"May I congratulate you on a truly memorable first 25 years. You should, quite rightly, be very proud of your achievements on The E-Sylum, with, of course, your team."

Barry Tatum of Texican Rare Coin writes:

"Thanks for your dedication to our passion. I'm in my 41st year of business and can't stop. It's too much fun."

My thoughts as well. Despite the time and work involved, it's always fun to put The E-Sylum together each week, and knowing it's appreciated keeps me going. -Editor

To read the earlier E-Sylum article, see:

On the Homren Library Video
Martin Kaplan writes:

"The highlight of my weekend was watching the video of you in your library!"

  Homren Library 2023-04-08 Kellen Hoard, Jonas Denenberg, Wayne Homren

It was a fun day, and the video turned out great. -Editor

Eric Hodge writes:

"I also thoroughly enjoyed your video on your library."

Pablo Hoffman writes:

"I'm hugely impressed after watching the video of you in your personal Promised Land, your extraordinary numismatic library. I enjoyed seeing your fabulous library and your equally fabulous narration of its organization and high point items. I felt mesmerized by the magnitude and elegance of your accomplishment. Thanks to you, and to Kellen Hoard, Jonas Denenberg, and Lianna Spurrier, for creating and sharing the wonderful world of the Homren Library."

Pablo reported that the video froze multiple times during his viewing, greatly marring the experience. While it worked well on my own first viewing, I had a similar problem viewing it again later while working on The E-Sylum. -Editor

I checked with Len Augaburger of the Newman Numismatic Portal, and he has this pro tip:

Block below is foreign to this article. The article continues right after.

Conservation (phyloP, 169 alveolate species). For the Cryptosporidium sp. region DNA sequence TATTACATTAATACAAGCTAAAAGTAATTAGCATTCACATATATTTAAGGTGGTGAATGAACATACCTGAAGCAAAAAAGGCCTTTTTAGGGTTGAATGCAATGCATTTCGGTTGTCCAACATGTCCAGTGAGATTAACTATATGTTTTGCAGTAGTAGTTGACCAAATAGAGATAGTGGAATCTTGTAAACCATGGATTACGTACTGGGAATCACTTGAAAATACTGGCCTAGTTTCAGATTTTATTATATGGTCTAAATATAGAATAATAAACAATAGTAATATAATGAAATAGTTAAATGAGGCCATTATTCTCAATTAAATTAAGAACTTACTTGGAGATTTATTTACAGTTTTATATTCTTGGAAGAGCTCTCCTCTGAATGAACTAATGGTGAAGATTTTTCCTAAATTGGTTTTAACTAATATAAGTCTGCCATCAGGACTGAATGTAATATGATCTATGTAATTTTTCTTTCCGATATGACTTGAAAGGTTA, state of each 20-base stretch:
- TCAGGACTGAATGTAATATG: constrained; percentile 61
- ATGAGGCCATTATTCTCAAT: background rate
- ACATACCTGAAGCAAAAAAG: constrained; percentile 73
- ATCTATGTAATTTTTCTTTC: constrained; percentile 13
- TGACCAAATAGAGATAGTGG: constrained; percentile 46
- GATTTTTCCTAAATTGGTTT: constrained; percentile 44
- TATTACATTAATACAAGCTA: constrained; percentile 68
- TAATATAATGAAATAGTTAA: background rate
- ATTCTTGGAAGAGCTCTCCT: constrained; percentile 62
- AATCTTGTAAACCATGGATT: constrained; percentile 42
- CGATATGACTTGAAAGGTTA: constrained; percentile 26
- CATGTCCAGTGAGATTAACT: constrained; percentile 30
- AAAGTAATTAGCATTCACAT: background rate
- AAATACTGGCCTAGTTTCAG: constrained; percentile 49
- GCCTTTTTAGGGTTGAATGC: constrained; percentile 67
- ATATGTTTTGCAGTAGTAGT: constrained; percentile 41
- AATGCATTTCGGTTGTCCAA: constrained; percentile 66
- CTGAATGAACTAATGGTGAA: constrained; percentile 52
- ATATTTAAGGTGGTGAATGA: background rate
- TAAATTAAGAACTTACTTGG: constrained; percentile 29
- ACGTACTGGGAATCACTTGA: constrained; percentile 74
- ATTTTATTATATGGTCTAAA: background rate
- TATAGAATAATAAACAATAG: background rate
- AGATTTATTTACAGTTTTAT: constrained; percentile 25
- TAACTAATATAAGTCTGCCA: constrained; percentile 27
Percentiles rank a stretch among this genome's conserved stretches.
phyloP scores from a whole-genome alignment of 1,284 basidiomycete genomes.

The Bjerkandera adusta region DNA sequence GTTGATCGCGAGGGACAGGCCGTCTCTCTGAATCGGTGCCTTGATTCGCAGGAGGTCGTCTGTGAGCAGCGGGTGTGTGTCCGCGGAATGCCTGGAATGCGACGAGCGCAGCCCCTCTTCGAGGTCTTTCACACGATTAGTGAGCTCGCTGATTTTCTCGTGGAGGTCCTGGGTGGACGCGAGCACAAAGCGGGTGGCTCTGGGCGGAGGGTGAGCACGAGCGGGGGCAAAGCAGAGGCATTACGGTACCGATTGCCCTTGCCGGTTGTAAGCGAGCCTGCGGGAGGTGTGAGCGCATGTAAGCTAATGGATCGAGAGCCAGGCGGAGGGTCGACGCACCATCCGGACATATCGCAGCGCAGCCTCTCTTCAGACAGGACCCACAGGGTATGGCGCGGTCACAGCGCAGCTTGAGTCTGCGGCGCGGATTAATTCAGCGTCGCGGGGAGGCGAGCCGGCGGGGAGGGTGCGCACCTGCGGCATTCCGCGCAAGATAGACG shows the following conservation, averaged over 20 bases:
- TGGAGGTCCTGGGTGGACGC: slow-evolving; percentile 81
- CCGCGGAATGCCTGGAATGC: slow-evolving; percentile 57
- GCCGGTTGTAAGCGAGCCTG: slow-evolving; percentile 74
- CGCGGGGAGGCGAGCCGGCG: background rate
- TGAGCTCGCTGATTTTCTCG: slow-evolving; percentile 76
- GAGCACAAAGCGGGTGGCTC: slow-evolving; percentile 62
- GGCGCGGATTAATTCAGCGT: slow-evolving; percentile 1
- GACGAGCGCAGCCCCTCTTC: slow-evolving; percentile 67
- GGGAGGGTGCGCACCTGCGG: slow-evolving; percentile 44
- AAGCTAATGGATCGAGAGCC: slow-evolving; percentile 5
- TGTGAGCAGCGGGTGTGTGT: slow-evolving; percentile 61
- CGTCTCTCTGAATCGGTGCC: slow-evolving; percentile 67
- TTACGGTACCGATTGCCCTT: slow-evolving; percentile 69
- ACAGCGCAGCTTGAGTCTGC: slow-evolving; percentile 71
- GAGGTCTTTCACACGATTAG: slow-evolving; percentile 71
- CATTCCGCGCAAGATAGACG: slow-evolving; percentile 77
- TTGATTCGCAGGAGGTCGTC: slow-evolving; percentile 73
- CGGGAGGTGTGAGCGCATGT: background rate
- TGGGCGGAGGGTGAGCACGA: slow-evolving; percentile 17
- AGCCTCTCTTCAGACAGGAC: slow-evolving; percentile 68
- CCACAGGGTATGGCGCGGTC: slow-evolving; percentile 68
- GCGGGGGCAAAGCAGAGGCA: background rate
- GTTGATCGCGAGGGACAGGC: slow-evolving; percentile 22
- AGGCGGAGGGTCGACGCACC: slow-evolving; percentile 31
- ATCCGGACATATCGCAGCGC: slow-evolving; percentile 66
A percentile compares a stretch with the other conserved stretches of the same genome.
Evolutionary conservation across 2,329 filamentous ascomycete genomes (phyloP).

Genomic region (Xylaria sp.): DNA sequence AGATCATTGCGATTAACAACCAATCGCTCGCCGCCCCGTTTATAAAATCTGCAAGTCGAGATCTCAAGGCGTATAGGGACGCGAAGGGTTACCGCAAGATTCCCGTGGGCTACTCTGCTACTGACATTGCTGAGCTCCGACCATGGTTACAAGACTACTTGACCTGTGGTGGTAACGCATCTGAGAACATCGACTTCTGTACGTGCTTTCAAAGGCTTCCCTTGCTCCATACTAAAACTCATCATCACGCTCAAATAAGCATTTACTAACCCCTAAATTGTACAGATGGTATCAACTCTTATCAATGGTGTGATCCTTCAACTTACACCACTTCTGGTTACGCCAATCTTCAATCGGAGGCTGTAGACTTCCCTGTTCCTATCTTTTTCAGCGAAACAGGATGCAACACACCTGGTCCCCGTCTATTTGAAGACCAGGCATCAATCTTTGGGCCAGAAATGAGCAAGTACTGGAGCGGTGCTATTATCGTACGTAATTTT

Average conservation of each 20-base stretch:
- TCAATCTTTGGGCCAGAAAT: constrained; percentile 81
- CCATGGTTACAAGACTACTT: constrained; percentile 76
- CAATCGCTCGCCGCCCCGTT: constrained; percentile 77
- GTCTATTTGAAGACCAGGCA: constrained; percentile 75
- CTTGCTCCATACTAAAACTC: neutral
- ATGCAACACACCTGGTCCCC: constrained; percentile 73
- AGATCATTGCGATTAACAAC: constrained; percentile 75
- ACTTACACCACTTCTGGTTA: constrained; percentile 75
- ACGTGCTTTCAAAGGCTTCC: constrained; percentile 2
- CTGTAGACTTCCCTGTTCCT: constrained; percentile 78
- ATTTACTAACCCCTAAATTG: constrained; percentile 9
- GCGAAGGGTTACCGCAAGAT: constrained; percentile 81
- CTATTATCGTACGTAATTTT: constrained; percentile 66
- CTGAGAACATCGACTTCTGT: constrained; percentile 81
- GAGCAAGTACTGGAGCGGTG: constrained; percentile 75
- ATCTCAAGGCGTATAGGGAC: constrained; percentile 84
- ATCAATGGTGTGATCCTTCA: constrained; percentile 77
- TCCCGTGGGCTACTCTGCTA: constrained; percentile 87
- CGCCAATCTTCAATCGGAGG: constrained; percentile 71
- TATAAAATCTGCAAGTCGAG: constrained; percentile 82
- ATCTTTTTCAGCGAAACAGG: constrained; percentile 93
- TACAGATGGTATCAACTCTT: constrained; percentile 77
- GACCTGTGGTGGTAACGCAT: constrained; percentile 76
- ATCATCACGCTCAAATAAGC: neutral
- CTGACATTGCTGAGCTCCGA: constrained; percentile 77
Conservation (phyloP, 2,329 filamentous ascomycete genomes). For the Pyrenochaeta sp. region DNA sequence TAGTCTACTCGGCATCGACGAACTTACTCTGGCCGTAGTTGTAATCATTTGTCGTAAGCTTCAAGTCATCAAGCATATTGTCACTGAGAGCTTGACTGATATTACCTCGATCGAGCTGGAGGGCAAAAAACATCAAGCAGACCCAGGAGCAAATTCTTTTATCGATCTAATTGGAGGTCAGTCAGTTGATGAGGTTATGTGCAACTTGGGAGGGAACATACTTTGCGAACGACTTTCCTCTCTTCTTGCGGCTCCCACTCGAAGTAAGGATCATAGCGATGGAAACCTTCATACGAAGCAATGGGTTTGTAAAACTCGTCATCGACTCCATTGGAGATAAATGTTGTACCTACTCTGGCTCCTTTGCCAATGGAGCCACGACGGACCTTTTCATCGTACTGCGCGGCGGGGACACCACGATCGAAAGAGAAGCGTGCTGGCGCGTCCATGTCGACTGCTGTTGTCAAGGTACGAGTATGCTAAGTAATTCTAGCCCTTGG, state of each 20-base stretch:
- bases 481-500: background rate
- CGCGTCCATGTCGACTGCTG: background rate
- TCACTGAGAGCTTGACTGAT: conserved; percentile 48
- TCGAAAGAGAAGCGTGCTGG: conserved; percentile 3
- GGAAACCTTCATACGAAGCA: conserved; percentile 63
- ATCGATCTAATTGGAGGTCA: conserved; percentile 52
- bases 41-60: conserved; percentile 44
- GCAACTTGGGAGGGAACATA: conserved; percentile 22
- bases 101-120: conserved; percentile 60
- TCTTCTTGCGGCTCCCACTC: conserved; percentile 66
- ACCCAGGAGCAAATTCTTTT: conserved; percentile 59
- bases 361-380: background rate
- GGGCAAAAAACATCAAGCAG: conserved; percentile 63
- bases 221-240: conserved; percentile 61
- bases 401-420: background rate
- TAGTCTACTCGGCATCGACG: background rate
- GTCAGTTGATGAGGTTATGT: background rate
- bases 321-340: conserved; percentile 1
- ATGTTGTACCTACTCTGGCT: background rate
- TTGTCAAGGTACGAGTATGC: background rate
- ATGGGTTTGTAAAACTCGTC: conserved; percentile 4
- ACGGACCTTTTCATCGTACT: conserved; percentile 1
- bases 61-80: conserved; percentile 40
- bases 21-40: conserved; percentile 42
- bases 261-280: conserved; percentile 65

"The video is already compressed 10x on Internet Archive. Sometimes IA can serve it in real-time (it's working fine now), sometimes not. Best option is to download the video, then play it: On, hover over MPEG4, then left-click to download."

Pablo adds:

"I completely relate to the collector's passion that moves you, which I share through my own numismatic journey, focused almost exclusively on the Nuevo Mundo specialty, world paper money. Of course the Nuevo Mundo core reference collection is accompanied by its research library. For those E-Sylum readers who also share this particular interest, it's appropriate to mention here my two most recent bibliographic acquisitions, each an authoritative and highly recommended encyclopedic tome, both masterpieces in their respective specialties:

  • Billetes de Nicaragua 1937 – 1979, by Francisco Orozco and Alan K. Luedeking (2022) ISBN -13: 978-1-7375296-0-6
  • Las Cedulas Municipales de Guatemala, by Carlos M. Paiz and Carlos Jara (2022) ISBN 978-99939-0-619-3"

Stay tuned for more information on the new books. -Editor

To read the earlier E-Sylum article, see:

Frozen Dates
Regarding the vocabulary terms immobilized/obsessive dates, Martin Purdy of Upper Hutt, New Zealand writes:

"I don't think I've ever come across either of these terms in 50 years of collecting - "frozen dates" is the term I'm used to in the stated context."